African American Poetry (1870-1928): A Digital Anthology

Cecelia Elizabeth, "The Lay of the Nile" (1920)

VICTORIA calls, in tones of mirth
While leaping the Falls, to give me birth.
Where Ripon is rushed, singing a round,
That never is hushed, I froth and bound.
I sparkle and spread, through rapids spree
To my spacious bed, and northward flee.
Aquatics abide, and sport with me;
Bold sea-birds ride my ledge and key.
I hurry the skiffs the natives row,
While fretting the cliffs where spearmen go.
Whenever I romp, through silver falls,
In crystalloid pomp my current sprawls.
Past beasts domiciled in fell, in dell,
Through jungle and wild I rush pell-mell.
For my rhythmic dower of melody,
Old Abyssinia lends loam to me.
I'm scantily poured, through shallow glades,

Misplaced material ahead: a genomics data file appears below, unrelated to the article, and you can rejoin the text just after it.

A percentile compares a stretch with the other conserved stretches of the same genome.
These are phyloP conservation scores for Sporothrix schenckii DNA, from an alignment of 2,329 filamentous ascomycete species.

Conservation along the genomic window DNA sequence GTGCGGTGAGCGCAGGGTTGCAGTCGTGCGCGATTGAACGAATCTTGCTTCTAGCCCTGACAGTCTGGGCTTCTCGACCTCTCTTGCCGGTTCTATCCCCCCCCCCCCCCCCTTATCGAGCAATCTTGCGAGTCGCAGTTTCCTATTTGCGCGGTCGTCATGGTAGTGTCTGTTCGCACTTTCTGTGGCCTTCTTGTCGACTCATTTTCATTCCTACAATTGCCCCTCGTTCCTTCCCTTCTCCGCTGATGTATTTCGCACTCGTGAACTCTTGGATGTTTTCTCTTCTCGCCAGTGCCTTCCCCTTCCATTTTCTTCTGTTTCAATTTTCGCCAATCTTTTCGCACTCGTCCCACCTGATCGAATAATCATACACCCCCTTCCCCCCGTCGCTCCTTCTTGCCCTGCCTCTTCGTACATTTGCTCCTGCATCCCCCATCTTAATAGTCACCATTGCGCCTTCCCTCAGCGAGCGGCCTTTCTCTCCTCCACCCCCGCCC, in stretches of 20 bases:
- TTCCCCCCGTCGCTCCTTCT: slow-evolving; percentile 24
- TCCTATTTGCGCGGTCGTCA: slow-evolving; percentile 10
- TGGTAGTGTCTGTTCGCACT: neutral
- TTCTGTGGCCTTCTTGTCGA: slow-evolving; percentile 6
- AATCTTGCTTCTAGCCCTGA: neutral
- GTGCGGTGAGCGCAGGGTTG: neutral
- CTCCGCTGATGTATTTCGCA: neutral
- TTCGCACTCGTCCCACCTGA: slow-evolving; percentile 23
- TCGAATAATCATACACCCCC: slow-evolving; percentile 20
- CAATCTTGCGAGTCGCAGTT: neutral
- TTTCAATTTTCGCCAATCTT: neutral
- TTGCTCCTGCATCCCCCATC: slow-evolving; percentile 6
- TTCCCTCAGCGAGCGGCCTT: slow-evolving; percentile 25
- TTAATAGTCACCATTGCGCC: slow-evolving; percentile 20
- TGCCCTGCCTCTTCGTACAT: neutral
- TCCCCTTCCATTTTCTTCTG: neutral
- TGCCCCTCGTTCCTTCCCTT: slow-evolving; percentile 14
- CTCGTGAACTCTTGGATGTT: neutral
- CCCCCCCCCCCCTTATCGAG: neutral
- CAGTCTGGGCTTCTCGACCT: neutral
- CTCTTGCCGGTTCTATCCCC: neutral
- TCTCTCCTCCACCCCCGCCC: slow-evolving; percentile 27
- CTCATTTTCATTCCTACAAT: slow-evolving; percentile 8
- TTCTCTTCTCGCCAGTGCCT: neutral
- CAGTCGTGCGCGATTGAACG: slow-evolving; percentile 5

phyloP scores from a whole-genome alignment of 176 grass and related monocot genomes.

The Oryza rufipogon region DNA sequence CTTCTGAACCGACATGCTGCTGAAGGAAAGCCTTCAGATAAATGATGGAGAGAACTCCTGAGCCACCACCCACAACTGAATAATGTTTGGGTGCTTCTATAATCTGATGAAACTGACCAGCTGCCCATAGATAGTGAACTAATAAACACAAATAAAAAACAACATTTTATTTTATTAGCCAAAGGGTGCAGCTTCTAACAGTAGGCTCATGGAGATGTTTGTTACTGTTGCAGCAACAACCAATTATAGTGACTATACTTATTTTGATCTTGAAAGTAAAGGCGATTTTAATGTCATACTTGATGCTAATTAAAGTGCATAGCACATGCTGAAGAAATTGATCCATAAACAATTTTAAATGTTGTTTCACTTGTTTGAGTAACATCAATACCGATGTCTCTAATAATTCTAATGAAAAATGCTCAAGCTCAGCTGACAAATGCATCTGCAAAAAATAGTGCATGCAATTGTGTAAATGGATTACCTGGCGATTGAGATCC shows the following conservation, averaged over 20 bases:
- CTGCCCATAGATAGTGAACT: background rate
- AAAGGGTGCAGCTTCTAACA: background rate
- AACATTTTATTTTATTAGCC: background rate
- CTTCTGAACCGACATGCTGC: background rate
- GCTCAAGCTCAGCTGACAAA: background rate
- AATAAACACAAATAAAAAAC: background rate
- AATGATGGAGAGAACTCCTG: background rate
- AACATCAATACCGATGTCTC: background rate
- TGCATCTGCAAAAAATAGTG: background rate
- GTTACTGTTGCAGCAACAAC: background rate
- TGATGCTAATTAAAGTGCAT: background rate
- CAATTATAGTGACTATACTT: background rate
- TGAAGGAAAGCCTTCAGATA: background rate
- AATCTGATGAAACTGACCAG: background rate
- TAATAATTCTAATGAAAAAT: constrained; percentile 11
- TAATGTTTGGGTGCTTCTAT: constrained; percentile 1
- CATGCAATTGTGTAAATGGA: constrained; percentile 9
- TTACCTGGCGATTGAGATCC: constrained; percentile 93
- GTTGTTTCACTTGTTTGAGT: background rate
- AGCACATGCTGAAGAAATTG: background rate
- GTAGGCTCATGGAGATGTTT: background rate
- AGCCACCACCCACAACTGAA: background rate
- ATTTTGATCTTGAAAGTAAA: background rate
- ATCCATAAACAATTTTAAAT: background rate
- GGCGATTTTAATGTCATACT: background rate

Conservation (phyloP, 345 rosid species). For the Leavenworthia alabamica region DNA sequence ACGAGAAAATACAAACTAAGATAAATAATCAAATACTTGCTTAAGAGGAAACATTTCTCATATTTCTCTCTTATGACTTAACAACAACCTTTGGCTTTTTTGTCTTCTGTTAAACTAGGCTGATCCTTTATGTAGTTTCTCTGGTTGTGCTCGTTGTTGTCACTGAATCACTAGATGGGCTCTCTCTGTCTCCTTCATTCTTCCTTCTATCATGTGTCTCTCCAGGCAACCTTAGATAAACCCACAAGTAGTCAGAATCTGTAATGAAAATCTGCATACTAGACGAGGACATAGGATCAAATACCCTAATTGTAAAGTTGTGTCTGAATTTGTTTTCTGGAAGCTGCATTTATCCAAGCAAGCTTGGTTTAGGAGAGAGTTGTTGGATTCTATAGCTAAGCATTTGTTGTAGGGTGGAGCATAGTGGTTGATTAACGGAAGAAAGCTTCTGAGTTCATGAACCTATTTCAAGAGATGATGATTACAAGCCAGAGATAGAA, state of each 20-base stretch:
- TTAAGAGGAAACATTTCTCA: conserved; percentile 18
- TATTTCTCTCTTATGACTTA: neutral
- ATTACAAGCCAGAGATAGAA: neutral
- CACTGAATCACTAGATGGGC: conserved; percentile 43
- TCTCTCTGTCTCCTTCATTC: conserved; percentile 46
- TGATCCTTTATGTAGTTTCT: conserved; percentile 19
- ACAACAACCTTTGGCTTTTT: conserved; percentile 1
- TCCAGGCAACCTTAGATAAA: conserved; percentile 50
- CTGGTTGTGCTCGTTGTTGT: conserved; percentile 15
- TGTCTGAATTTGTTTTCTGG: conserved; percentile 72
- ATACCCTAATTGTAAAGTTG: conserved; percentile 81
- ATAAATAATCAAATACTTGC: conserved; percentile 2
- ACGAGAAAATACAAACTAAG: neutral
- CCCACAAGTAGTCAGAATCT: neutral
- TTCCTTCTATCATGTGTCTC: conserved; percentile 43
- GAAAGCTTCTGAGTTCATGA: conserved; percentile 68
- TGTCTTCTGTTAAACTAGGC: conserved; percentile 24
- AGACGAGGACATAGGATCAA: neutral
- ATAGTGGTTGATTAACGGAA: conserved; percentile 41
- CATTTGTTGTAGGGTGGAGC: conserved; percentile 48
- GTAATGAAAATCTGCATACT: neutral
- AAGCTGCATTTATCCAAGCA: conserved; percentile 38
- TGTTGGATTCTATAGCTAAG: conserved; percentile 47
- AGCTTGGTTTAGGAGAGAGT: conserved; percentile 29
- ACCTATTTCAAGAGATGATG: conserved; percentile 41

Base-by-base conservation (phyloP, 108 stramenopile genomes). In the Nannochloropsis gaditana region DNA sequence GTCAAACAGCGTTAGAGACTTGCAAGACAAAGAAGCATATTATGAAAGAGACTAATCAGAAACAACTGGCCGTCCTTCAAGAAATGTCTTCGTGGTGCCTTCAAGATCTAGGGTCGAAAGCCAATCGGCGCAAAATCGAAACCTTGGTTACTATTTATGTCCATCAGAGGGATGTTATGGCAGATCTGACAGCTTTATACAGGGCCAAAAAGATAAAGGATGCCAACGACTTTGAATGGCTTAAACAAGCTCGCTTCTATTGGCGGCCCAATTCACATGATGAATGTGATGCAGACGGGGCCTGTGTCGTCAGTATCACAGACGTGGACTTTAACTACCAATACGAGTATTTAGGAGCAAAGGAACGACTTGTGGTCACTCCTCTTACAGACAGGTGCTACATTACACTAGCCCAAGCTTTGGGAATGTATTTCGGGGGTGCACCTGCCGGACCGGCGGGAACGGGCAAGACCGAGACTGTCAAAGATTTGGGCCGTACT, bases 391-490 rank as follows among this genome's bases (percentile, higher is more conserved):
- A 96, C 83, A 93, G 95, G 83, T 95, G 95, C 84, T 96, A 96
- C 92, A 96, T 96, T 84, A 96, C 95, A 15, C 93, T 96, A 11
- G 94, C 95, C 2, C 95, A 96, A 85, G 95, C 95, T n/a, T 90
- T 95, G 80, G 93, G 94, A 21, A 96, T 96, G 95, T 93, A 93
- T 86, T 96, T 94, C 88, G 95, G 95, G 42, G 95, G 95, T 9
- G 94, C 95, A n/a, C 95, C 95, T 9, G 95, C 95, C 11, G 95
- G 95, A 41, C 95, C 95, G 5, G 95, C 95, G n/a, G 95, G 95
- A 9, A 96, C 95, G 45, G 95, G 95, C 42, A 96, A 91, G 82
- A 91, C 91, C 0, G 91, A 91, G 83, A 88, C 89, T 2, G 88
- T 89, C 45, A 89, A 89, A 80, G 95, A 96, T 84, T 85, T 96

To grant a safe ford for Coptic maids.
Fair tropical isles with fruitage blest
My current compiles, then rifts to quest.
Through arid Sudan I surge and wind;
In the great Nubian confluents find.
I scurry to guide the ships of trade
Where caravans glide and nomads raid.
For sad Ethiops, dwelling afar,
My rhythm oft scopes a plaintive bar.
Proud Egypt of old I've built of silt;
But never a wold my silt has built.
My turbulent run naught doth abash
To leap Murchison with foam and dash.
O'er Egypt I flood, its gardens roam,
And leave it a cud of highland loam.
I meander on, tall dams I brim,
And swell at Assuan the "Great Dam's" rim.
In Upper Egypt, I split to flee
The delta abrupt, and wed the sea!

Published in The Brownies' Book, July 1920

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